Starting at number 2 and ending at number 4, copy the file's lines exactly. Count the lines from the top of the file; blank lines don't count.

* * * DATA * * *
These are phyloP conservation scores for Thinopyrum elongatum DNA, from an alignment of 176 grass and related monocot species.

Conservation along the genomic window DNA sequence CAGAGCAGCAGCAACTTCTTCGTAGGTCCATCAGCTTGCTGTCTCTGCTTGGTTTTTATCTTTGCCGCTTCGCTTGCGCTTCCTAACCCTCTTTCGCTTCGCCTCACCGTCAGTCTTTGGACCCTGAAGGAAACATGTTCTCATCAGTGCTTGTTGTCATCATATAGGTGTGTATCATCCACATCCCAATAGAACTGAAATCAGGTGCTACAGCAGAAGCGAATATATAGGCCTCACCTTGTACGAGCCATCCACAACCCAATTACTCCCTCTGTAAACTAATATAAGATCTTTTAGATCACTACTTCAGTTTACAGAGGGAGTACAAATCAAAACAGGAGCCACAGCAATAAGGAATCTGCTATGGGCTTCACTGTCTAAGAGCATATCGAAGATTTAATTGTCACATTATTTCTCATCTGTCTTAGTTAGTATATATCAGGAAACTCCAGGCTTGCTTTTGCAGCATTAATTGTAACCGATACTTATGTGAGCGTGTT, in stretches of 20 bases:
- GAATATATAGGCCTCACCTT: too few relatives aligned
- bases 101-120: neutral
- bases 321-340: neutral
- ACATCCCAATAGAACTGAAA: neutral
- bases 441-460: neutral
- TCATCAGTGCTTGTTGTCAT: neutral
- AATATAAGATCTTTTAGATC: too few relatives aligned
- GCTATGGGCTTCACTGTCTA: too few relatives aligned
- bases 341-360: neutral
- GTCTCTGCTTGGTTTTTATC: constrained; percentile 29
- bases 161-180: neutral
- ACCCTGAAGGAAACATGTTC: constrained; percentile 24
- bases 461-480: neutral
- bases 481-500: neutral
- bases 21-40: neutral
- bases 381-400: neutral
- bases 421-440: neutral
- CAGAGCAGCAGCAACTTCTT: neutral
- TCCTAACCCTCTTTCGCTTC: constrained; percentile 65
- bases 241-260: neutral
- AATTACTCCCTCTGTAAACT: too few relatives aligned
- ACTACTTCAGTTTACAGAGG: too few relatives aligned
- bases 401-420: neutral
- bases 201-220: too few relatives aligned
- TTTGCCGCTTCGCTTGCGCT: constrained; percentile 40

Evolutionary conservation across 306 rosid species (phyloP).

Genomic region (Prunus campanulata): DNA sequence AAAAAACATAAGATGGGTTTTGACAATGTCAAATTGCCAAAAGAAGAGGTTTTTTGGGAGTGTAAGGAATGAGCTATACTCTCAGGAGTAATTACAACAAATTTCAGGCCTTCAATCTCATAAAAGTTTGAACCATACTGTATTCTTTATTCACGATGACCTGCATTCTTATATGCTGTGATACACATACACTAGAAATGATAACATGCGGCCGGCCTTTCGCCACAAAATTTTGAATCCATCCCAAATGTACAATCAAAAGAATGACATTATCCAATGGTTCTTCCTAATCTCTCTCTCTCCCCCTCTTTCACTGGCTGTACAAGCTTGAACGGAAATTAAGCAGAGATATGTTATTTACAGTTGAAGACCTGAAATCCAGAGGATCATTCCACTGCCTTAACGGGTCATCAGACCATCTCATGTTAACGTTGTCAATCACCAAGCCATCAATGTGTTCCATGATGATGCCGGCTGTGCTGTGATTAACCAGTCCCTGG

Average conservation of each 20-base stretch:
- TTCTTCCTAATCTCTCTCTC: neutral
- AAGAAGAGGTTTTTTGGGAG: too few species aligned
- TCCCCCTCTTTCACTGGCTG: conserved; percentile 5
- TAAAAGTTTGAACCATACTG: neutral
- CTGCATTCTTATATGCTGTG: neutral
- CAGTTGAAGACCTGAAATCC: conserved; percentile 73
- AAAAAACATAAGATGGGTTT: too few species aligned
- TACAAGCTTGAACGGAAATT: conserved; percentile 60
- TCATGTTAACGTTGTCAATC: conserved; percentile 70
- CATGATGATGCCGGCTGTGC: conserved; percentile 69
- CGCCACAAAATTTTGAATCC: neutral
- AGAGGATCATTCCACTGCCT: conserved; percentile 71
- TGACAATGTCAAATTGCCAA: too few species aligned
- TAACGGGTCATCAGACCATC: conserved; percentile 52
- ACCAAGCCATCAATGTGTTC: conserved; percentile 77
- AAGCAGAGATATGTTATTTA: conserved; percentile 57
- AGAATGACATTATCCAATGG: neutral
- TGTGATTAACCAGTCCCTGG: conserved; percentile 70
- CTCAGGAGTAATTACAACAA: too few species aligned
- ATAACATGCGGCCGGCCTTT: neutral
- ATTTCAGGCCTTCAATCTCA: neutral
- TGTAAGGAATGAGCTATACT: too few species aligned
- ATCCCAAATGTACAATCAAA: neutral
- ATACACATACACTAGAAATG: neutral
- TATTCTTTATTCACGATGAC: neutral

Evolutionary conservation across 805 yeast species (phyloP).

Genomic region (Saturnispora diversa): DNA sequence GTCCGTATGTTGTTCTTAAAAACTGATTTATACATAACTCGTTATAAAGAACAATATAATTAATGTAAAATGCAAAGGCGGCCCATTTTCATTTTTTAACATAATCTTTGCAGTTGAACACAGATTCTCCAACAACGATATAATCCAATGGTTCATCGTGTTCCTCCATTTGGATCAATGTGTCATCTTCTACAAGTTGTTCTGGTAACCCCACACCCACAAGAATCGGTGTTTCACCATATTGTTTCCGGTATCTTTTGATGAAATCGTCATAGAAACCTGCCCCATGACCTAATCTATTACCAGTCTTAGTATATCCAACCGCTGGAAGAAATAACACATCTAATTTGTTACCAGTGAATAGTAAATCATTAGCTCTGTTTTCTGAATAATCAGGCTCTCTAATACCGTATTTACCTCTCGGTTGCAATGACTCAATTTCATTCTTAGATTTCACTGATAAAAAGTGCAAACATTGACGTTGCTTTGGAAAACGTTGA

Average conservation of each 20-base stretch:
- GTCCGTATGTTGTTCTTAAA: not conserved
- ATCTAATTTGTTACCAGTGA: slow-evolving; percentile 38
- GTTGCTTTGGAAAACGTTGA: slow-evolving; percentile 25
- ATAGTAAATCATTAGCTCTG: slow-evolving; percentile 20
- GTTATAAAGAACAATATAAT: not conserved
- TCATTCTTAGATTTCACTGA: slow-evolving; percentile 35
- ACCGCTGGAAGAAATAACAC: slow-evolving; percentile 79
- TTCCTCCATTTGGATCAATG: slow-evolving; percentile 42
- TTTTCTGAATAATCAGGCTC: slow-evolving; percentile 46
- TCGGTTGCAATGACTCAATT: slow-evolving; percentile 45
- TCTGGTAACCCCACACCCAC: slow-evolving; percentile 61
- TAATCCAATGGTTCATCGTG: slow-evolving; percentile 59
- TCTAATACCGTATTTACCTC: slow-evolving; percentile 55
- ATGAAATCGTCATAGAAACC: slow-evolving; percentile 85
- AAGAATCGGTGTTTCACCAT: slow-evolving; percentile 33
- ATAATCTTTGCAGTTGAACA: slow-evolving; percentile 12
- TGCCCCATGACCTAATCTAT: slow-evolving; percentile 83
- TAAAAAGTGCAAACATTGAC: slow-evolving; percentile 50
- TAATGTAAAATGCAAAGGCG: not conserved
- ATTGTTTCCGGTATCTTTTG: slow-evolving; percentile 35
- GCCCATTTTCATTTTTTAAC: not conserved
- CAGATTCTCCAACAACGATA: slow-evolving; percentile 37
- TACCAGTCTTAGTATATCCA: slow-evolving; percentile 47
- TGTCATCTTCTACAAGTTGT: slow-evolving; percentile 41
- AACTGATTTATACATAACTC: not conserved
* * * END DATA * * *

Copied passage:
Conservation along the genomic window DNA sequence CAGAGCAGCAGCAACTTCTTCGTAGGTCCATCAGCTTGCTGTCTCTGCTTGGTTTTTATCTTTGCCGCTTCGCTTGCGCTTCCTAACCCTCTTTCGCTTCGCCTCACCGTCAGTCTTTGGACCCTGAAGGAAACATGTTCTCATCAGTGCTTGTTGTCATCATATAGGTGTGTATCATCCACATCCCAATAGAACTGAAATCAGGTGCTACAGCAGAAGCGAATATATAGGCCTCACCTTGTACGAGCCATCCACAACCCAATTACTCCCTCTGTAAACTAATATAAGATCTTTTAGATCACTACTTCAGTTTACAGAGGGAGTACAAATCAAAACAGGAGCCACAGCAATAAGGAATCTGCTATGGGCTTCACTGTCTAAGAGCATATCGAAGATTTAATTGTCACATTATTTCTCATCTGTCTTAGTTAGTATATATCAGGAAACTCCAGGCTTGCTTTTGCAGCATTAATTGTAACCGATACTTATGTGAGCGTGTT, in stretches of 20 bases:
- GAATATATAGGCCTCACCTT: too few relatives aligned
- bases 101-120: neutral